Veterans faring well in California’s longest job growth streak in decades

Labor Day – the day America celebrates its workers – offers an opportunity to see how our military veterans are doing in the California labor market.

The answer? Quite well, it seems. The number of unemployed veterans in California declined from 65,200 to 20,800 between October 2015 and October 2018.

The labor force, whether for veterans or nonveterans, consists of the number of people working plus the number of people unemployed but actively looking for work. The unemployment rate is calculated by dividing the number of unemployed/looking for work by the number of people in the labor force.

The unemployment rate rises when the economy struggles and drops when it is healthy. California’s current streak of 113 months of job growth expansion – with 3.3 million new non-farm jobs – ties the state’s record from the 1960s as the longest on record since 1940. Veterans, as a group, are thriving.

According to the 12-month average of the current population survey conducted by the U.S. Census Bureau in July 2019, there are 1.6 million veterans in California, which is down slightly from previous years. Of those, 47.5 percent worked (for pay) or actively pursued employment, with the unemployment rate among veterans at 3.4 percent.

By comparison, 64.8 percent of nonveterans 18 and over were in the California workforce in July 2019. Their unemployment rate was 4.1 percent. The lower percentage among veterans in the workforce reflects an age difference: 54.1 percent of California veterans were 65 or older. Only 17 percent of nonveterans were 65 or older. Working veterans also are employed in fulltime jobs at a higher rate (85.3 percent) than nonveterans (82 percent.)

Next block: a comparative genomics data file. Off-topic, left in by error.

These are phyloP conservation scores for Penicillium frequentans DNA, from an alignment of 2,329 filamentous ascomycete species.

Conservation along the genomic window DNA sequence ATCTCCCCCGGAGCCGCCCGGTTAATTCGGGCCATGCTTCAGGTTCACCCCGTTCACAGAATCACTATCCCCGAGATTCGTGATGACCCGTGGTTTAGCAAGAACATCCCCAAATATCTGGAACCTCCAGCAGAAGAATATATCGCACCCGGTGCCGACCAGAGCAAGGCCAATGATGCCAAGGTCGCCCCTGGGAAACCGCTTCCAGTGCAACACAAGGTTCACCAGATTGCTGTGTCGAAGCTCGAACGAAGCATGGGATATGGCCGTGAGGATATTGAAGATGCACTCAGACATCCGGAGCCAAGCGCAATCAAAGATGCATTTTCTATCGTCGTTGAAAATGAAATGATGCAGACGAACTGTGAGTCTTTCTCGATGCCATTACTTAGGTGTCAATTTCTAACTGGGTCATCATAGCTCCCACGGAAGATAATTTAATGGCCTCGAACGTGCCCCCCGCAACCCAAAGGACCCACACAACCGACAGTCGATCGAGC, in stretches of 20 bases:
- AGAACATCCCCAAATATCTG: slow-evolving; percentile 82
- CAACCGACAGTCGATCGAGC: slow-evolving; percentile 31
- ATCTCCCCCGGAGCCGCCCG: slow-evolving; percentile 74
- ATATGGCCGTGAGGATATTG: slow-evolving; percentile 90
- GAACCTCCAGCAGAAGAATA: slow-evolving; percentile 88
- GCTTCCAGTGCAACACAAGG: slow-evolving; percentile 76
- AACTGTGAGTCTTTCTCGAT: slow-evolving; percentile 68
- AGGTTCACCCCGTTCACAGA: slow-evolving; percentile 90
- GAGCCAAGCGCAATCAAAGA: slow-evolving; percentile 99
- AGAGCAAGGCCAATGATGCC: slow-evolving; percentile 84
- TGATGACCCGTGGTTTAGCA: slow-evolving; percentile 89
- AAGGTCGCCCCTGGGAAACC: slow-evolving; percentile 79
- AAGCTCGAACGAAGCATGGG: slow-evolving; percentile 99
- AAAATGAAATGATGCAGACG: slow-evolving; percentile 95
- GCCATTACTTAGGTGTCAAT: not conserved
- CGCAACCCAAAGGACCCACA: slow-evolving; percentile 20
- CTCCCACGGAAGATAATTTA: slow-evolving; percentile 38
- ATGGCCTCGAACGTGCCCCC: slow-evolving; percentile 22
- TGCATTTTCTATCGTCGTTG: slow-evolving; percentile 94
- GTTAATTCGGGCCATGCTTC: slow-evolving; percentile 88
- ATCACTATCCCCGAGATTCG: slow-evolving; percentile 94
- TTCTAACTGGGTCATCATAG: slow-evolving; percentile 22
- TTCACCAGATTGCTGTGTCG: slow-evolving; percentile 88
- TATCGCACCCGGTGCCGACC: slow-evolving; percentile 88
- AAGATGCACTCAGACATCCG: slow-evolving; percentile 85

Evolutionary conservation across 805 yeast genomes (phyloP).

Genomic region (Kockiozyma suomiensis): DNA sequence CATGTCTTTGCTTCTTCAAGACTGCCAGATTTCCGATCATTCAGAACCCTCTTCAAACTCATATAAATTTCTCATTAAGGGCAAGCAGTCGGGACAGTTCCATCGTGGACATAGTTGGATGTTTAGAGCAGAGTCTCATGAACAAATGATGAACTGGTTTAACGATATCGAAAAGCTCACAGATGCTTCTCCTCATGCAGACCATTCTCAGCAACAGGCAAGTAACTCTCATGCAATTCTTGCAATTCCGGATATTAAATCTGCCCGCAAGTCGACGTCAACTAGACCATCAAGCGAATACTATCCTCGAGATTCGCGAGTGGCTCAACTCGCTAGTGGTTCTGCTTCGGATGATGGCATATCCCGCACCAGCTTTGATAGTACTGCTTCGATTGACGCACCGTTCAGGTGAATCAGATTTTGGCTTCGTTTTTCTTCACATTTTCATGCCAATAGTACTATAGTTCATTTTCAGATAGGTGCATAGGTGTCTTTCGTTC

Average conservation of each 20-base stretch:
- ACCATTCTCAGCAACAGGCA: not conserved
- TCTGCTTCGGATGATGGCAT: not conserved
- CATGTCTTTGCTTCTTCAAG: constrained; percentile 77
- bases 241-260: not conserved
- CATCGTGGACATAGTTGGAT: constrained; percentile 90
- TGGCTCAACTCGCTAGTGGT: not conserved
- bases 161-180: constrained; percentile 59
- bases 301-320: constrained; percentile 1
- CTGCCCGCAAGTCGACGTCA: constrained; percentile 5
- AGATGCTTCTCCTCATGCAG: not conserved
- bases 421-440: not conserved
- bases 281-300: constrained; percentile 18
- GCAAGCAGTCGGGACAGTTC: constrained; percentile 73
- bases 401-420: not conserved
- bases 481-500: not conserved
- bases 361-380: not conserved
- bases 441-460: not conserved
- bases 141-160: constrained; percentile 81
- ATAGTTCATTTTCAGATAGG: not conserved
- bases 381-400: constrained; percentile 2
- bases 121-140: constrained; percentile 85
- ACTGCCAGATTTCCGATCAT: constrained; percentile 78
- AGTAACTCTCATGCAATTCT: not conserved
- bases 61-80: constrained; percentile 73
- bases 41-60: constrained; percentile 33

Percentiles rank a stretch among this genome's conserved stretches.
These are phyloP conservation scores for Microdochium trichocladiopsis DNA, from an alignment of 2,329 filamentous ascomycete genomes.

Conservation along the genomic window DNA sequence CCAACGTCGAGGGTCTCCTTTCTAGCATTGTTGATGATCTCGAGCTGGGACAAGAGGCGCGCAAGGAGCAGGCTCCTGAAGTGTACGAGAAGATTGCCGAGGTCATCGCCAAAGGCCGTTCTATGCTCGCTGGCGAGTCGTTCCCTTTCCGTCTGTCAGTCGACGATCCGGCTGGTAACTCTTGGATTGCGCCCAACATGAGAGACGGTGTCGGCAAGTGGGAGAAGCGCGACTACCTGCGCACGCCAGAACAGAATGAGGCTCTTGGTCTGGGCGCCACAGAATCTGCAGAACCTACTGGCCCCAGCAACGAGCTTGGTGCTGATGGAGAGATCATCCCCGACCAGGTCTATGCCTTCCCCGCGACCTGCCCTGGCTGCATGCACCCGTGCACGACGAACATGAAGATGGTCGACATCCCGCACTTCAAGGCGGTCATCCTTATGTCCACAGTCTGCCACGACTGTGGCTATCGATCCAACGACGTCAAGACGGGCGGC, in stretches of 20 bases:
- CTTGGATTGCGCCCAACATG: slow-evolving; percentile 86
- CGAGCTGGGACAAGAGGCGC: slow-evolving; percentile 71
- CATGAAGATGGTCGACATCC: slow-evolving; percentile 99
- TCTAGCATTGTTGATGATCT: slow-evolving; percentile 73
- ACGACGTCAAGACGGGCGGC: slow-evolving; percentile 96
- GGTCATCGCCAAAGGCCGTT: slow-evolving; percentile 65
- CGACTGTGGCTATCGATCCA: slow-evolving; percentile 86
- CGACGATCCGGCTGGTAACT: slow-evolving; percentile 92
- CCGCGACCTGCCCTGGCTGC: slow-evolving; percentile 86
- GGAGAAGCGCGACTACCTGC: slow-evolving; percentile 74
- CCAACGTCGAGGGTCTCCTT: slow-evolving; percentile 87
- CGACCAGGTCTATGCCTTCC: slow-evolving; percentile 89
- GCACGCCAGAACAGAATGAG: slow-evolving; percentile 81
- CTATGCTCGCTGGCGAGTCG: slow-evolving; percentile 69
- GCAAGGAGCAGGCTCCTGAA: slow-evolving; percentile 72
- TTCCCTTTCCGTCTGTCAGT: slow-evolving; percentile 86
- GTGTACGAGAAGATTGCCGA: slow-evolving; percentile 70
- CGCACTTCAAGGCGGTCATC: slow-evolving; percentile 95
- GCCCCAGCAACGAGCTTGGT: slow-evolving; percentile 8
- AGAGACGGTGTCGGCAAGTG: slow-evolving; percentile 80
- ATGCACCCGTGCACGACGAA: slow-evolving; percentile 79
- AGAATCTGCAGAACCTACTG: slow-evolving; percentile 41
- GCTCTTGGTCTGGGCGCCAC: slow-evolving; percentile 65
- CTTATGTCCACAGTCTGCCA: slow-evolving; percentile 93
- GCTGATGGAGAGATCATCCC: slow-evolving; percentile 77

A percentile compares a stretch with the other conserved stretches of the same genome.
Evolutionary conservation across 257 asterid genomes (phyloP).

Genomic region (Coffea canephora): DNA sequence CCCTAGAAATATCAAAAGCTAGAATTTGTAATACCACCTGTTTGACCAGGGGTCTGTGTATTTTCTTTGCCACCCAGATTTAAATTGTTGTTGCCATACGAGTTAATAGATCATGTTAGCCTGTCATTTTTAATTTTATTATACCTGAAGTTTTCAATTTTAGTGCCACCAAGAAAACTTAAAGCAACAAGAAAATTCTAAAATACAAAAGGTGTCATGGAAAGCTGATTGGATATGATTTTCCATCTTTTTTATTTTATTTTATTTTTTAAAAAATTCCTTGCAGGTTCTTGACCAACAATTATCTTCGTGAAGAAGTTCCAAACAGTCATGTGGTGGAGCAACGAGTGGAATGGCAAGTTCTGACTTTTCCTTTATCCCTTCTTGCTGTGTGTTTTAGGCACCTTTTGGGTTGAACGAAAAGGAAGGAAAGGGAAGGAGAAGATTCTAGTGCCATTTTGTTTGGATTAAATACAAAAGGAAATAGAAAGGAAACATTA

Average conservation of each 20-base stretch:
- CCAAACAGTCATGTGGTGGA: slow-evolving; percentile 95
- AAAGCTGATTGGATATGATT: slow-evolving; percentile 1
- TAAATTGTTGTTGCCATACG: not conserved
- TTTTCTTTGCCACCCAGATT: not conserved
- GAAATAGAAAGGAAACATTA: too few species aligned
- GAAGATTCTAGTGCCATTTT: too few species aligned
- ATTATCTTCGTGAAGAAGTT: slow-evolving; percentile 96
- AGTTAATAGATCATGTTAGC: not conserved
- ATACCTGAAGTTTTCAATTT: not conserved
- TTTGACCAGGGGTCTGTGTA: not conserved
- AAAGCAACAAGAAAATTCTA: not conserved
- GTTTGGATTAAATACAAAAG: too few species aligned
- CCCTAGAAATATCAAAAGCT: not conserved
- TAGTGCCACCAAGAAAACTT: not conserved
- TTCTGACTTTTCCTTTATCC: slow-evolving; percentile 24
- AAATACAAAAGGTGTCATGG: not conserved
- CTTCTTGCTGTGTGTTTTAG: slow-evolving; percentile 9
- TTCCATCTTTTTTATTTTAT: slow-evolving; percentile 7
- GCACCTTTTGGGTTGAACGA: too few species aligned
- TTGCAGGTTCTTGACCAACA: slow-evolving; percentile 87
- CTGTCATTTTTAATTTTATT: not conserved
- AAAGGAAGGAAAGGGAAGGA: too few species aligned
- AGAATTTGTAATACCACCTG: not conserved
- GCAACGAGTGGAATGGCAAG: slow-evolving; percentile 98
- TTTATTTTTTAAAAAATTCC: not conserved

Many have taken advantage of their GI Bill education benefits. A 2018 survey showed that one-quarter of California working veterans attended college at some level, with one-third of them owning  a bachelor’s degree or higher. Over 162,000 boasted a master’s degree; while 73,600 held a professional school or doctorate degree in 2018. The top three career groups among veterans were management, protective services, and office and administrative support.

That stated, the numbers of those using the GI Bill has dropped in recent years for a variety of reasons, including an already low unemployment rate among veterans. And in California, which annually ranks at or near the top of the GI Bill usage list, those numbers could drop further with the implementation of free community college tuition for the first two years. Veterans will likely delay using their GI benefits until after those two free years.

Regardless, employment opportunities are strong for veterans. Strong economies create competitive job markets, and the U.S. Department of Labor reports that most, if not all, of the veterans who leave the service each year “have acquired technical expertise and soft skills that today’s businesses covet.”

And on this Labor Day, that is something to celebrate.

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